After the student left the hotel, there were others. Not many, but a few. I remember them now by colors rather than names; because when I close my eyes now, it’s colors that appear, not words:
First, white. His hands were fat and freckled, the wedding ring cutting into his finger like a fishing line. His skin was like the inside of a shell, but freckled. He was only a mussel. A gritty, slimy mussel. He told me he loved my face, but I knew he was lying. He couldn’t look at me when he said that, and the whole time, I thought, Look at you, you ugly oyster. What have you got on me? But I let him slip his tongue in my mouth. Other things.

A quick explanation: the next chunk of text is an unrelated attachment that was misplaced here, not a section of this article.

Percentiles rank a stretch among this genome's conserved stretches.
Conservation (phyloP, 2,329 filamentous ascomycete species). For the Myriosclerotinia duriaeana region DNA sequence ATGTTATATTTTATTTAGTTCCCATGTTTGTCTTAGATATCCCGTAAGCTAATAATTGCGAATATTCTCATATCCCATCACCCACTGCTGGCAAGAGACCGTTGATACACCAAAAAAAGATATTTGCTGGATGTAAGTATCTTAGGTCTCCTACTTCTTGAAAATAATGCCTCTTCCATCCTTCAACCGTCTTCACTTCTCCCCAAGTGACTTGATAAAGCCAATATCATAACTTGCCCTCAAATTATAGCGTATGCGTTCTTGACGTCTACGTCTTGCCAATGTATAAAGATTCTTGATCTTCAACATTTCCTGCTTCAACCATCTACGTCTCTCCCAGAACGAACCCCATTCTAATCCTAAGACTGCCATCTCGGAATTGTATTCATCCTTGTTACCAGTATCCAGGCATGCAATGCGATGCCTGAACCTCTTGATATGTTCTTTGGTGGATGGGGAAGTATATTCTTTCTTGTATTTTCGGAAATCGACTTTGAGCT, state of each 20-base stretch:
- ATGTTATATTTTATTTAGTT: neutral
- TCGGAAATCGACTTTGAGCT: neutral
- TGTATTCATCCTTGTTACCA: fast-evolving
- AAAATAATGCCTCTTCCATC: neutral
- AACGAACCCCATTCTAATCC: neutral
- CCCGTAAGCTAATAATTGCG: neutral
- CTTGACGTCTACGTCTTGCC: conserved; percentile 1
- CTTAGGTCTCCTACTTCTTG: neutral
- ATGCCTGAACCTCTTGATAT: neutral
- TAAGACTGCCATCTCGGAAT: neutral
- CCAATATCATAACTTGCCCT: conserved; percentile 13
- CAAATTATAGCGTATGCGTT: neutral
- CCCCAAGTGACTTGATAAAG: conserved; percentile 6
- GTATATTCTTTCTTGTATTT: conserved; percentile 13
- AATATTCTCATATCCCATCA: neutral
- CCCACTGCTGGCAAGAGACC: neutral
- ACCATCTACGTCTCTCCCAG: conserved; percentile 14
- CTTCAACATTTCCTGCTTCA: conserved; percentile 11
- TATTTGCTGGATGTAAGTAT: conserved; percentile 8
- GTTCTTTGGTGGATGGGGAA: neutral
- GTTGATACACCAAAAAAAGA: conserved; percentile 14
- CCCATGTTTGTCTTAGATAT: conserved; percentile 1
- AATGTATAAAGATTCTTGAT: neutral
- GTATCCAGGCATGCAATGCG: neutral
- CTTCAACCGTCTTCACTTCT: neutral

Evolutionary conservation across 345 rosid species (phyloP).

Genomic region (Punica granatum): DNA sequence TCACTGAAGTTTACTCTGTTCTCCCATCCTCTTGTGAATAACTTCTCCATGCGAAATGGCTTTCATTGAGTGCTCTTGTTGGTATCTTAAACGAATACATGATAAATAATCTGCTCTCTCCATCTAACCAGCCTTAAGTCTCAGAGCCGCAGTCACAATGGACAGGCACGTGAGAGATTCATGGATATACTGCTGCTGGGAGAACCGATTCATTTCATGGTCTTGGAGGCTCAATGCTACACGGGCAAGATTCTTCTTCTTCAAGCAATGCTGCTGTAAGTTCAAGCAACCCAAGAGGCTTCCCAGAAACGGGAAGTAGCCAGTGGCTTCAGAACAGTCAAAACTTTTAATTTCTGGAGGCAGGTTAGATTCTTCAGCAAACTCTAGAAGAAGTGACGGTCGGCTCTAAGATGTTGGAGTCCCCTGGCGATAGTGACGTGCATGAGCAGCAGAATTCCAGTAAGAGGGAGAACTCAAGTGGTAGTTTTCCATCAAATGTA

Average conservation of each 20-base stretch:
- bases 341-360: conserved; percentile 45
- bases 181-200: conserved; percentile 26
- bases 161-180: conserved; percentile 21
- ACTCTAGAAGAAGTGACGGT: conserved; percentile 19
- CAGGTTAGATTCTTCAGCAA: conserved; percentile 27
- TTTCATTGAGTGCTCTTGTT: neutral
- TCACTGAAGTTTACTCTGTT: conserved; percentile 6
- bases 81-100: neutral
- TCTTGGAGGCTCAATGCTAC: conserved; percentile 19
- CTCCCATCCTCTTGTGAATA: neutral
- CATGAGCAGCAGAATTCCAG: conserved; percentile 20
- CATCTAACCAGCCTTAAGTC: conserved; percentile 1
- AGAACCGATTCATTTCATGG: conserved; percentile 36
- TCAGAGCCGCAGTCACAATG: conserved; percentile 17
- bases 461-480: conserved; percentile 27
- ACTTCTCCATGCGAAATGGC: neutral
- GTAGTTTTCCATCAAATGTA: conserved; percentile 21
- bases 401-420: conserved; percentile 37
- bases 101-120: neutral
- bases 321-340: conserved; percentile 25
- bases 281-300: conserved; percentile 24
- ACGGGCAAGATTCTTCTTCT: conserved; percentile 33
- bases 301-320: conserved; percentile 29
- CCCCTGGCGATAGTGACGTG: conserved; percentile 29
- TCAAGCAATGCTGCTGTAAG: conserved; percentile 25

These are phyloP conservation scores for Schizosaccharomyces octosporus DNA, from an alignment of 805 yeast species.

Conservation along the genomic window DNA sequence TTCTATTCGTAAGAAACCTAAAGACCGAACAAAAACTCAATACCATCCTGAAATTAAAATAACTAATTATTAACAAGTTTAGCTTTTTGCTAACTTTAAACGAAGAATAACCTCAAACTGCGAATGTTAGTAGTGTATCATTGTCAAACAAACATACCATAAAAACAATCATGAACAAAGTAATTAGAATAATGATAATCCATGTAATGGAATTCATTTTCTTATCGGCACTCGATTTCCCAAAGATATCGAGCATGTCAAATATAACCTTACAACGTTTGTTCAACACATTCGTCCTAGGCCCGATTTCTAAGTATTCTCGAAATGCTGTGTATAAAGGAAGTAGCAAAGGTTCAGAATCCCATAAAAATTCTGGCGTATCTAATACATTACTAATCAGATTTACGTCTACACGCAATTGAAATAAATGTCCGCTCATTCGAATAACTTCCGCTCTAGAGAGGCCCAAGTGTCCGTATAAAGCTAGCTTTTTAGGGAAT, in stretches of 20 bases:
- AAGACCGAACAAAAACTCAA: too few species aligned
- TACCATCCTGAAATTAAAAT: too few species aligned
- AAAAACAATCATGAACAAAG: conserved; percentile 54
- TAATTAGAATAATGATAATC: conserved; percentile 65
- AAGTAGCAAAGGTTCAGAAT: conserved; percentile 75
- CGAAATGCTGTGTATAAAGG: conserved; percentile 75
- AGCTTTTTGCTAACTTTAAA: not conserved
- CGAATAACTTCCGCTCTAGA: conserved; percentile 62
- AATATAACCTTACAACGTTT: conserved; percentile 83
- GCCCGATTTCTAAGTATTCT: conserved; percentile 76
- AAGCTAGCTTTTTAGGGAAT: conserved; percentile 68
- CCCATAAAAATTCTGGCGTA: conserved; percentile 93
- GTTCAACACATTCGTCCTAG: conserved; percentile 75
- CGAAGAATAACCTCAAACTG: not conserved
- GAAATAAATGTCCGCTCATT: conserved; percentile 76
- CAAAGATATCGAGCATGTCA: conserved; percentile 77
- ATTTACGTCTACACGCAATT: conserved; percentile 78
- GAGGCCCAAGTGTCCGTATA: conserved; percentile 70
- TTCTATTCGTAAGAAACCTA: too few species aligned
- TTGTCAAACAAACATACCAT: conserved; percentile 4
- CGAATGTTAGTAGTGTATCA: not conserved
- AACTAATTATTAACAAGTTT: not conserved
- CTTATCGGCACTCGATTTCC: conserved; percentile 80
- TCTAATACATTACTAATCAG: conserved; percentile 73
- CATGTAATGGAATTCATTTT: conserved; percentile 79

Then, blue. Blue was kind. Thin, just a boy, a heartsick boy my own age who carried Rose around on his shoulders, piggy-back. His mother and father both died before he was grown all the way up. He had no family. He stuttered, and I could feel his want in every one of his words, even the small ones. You. Today. Kiss.
Last, black. Under the boardwalk, he ripped the skin between my legs with his teeth. The saltwater came in after and burned the places that he had torn. I let him, and didn’t even cry. I wondered if this is what it felt like to have a child. He had a long scar from where someone tried to gut him like a fish. I never asked why someone would want to do that to him; it was obvious.
I don’t remember the ones in between. They blur together now like a gasoline rainbow on pavement.